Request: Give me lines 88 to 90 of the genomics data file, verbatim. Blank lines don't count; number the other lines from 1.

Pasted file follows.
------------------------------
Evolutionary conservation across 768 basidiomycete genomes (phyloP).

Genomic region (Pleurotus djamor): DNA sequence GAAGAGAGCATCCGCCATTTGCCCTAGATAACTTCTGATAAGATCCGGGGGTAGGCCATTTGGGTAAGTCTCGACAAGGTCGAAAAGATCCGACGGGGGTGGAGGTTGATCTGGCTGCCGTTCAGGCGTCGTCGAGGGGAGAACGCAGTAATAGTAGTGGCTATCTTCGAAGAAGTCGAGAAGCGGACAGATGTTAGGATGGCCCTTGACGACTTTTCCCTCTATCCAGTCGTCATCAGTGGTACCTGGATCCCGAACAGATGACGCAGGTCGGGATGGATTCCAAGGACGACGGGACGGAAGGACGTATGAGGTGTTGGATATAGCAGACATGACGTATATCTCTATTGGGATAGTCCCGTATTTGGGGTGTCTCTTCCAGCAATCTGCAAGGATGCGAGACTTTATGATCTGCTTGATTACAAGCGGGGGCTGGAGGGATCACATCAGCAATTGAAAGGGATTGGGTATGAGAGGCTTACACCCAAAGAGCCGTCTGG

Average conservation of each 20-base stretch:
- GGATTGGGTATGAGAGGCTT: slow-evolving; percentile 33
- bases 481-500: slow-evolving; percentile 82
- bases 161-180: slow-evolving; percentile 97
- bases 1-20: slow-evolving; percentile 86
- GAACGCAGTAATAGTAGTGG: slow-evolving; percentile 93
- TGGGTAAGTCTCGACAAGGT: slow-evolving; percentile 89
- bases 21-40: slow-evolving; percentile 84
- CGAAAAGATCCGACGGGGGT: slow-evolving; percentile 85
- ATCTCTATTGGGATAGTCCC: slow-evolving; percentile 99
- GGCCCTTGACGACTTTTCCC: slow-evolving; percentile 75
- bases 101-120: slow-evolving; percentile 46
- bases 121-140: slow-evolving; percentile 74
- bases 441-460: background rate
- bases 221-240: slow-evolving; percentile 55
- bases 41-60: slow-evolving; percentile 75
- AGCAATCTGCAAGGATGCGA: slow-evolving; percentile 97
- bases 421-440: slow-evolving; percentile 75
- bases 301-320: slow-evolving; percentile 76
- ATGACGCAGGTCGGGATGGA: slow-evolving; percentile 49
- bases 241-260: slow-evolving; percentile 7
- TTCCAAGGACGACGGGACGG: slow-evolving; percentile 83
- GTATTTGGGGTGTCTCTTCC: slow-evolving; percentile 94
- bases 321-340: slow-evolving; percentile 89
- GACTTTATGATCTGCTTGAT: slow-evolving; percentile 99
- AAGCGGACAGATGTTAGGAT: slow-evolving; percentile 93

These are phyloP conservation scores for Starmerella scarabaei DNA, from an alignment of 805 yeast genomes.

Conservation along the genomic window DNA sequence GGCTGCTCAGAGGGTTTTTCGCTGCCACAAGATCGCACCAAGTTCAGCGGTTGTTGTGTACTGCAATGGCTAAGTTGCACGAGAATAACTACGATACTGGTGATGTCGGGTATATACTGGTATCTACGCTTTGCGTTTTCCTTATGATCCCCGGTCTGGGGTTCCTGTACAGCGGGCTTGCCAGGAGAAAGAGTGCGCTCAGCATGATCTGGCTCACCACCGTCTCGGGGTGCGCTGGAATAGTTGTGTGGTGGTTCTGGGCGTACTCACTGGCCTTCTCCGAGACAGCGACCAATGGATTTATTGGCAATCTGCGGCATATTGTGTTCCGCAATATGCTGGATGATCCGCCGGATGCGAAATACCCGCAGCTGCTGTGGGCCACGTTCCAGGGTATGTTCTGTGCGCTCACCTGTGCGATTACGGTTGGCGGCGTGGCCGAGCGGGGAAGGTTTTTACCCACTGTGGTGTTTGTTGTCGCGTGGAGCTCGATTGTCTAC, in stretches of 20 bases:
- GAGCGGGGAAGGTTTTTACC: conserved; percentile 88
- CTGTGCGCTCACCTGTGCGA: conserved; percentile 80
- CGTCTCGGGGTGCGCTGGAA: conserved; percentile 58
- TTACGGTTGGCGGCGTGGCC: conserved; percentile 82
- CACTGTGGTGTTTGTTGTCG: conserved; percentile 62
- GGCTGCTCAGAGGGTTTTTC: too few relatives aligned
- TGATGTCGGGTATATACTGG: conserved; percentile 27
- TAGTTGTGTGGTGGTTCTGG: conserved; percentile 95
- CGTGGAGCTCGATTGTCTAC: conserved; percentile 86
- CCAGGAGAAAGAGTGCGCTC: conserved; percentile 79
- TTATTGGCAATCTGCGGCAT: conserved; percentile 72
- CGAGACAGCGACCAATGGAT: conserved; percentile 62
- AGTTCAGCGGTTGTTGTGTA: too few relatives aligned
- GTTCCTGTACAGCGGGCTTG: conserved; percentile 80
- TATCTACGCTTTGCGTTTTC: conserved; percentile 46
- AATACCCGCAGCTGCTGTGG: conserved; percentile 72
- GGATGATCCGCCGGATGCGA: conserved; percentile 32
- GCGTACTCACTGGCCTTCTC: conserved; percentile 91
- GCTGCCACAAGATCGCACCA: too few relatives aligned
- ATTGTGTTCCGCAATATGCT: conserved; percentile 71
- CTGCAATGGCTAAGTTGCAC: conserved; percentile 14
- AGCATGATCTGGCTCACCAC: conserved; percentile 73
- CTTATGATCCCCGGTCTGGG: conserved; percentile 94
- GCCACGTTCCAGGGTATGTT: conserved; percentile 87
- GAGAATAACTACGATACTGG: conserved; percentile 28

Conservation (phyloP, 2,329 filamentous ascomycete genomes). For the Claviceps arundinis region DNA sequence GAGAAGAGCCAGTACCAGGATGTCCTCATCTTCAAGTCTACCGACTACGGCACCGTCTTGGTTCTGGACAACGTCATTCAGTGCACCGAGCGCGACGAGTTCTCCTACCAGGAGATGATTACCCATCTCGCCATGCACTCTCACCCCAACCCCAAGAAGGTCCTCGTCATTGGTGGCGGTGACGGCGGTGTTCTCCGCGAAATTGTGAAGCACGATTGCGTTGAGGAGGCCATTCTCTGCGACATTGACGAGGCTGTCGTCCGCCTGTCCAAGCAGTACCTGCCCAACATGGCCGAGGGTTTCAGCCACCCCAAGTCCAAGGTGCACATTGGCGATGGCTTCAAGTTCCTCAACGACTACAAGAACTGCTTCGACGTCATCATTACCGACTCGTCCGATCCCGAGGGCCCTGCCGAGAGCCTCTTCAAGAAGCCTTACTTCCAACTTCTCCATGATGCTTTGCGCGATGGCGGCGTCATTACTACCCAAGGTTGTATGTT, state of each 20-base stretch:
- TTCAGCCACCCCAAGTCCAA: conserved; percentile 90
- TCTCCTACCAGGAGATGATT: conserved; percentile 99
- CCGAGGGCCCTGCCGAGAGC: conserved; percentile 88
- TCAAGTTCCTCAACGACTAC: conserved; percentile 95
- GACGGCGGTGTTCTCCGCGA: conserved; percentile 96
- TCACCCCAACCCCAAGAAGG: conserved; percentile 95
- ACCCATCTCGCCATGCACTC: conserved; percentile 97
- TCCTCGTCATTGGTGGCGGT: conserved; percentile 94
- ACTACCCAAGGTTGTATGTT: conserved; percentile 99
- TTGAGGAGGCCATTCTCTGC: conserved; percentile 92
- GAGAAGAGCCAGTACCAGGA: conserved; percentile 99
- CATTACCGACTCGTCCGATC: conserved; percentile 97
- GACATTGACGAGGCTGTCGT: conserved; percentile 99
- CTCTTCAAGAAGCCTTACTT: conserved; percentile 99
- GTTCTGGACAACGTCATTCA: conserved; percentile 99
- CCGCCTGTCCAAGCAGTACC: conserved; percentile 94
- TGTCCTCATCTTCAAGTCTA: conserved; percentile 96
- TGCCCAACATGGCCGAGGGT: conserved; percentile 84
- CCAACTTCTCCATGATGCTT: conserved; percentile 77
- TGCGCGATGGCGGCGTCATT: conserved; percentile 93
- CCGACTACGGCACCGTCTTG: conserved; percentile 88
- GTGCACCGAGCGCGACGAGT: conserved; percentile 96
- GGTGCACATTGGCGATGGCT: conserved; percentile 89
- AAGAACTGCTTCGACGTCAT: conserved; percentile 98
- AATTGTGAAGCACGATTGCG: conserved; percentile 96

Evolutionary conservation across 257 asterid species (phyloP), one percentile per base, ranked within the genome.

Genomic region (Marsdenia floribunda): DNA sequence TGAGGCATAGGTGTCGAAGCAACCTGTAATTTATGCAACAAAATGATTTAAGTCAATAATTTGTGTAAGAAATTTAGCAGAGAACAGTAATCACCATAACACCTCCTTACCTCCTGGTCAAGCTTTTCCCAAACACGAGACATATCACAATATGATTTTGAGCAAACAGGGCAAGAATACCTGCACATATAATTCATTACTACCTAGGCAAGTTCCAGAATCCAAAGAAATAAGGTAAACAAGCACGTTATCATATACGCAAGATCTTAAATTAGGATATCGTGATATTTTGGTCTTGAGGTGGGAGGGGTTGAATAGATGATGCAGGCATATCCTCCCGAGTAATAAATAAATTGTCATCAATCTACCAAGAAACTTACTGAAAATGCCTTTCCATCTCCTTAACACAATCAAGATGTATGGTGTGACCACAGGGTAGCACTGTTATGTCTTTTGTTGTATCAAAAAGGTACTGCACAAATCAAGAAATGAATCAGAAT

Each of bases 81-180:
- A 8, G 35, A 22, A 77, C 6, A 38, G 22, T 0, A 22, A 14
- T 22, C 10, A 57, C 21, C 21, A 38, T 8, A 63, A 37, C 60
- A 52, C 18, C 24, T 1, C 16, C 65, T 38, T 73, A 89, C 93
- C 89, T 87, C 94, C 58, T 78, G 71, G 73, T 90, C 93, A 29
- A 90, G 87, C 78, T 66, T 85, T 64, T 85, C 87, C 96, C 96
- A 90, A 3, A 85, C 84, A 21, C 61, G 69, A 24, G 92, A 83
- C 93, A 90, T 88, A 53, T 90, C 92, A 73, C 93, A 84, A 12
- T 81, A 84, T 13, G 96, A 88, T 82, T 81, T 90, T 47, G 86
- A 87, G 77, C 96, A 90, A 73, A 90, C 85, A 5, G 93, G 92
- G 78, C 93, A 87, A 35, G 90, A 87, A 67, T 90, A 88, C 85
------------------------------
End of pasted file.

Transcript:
- C 89, T 87, C 94, C 58, T 78, G 71, G 73, T 90, C 93, A 29
- A 90, G 87, C 78, T 66, T 85, T 64, T 85, C 87, C 96, C 96
- A 90, A 3, A 85, C 84, A 21, C 61, G 69, A 24, G 92, A 83